That’s why gas prices may rise again – Daily Local

We are all looking for relief from record high gas prices these days.

Gas prices are the highest in the history of the United States and average $ 4.59 as of May 19, according to AAA. Many states exceed this average: California at $ 6,050, Nevada at $ 5,224, Washington at $ 5,148 and New York at $ 4,868.

But lawsuits filed by several cities across the country could actually raise gas prices even higher. In the name of climate change, state and local governments, including New York, Baltimore and several California cities, have filed more than a dozen federal lawsuits. They are suing the oil and gas companies for the damage they have caused due to climate change.

So what do climate change claims have to do with devastating gas prices spanning the nation?

State and municipal climate lawsuits against growth, against innovation and the environment. They can impose large economic costs on families and businesses as the hundreds of billions of dollars of damage that these municipalities seek in these lawsuits will inevitably be passed on to consumers.

According to a new study by the Pacific Research Institute, for every $ 100 billion in potential estimates in these cases, gas prices could rise by 31 cents per gallon – or an additional $ 326 per household per year at higher energy costs.

Because Americans are suffering from a painful rise in inflation, such additional costs for most households are simply unaffordable.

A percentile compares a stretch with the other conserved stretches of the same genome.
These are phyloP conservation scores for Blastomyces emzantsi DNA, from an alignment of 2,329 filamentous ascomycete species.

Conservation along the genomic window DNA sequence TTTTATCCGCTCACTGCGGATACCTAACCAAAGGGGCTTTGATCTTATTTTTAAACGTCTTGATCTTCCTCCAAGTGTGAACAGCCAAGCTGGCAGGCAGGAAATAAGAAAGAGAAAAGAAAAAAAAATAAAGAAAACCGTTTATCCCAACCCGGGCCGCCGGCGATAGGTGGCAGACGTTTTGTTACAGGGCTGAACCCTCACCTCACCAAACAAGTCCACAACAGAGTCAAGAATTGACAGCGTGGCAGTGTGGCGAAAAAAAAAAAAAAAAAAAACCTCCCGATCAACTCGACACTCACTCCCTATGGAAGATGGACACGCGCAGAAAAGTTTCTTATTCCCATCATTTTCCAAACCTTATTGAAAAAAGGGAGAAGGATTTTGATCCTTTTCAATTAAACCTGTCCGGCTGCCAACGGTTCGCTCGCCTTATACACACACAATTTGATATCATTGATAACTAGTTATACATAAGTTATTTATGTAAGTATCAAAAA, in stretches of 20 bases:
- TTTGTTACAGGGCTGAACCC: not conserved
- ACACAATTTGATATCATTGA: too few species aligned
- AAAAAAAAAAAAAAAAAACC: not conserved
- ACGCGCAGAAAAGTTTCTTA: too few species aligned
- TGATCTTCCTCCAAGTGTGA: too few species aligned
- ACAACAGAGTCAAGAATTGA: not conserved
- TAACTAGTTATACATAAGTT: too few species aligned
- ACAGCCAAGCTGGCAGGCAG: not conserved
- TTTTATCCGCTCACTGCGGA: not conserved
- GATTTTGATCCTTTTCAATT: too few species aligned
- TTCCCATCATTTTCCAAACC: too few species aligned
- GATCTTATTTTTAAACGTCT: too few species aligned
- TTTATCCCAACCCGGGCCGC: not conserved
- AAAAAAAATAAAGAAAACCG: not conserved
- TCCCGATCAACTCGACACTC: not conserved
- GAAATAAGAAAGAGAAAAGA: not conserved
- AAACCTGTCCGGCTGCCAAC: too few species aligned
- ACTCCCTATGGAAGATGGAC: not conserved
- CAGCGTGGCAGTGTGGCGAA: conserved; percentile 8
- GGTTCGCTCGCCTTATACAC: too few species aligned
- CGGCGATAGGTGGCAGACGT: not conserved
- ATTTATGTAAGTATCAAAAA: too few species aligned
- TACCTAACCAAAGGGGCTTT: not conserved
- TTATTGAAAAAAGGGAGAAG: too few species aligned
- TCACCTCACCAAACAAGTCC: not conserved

Burdening consumers and businesses with additional costs not only harms economic growth, but also hampers the private sector innovation needed to achieve America’s clean energy goals. A strong economy creates an environment more conducive to developing the significant innovations needed to combat the global climate change that these municipalities claim to be fighting for.

In fact, increased use of natural gas has helped reduce carbon emissions over the past twenty years. The U.S. Energy Information Administration (EIA) noted that “the 4% reduction in carbon capacity in the U.S. was mainly due to lower consumption of high-carbon fuels. Some of these changes have resulted from the persistence of the trend of displacing natural gas and renewable coal for electricity generation, both of which have lower or zero carbon content. Lower natural gas prices have supported this transition from coal use, and higher natural gas prices in 2021 have begun to reverse this trend. ”

The development of natural gas, once celebrated through private sector innovation, has led to lower overall emissions. Investors see this lawsuit as a threat, making them less likely in future investments in nuclear power, new battery technology, improved fuel efficiency and other innovations needed to further reduce emissions.

We cannot afford to stifle positive incentives for innovation in this space. Instead of continuing these trials, there are other, better ways both state and local governments concerned about climate change can make positive changes. For example, they could increase incentives for private sector investment by lowering taxes for companies working to develop innovative technologies that reduce greenhouse gas emissions. Such a positive policy has the potential to address the risks of climate change through the private sector rather than punishing innovators who have successfully reduced emissions through erroneous litigation.

It is time to find new ways to realize the potential of America’s clean energy. If these lawsuits are successful, we will continue to see increased energy costs for consumers across the country, further strains on family budgets, rising production costs for businesses and declining motivation to innovate – and, ironically, our progress in the fight against climate change will decline.

Dr. Wayne Weingarden is a Senior Research Fellow in Business and Economics at the Pacific Research Institute and the author of the new issue of Counterproductive. Download a copy at

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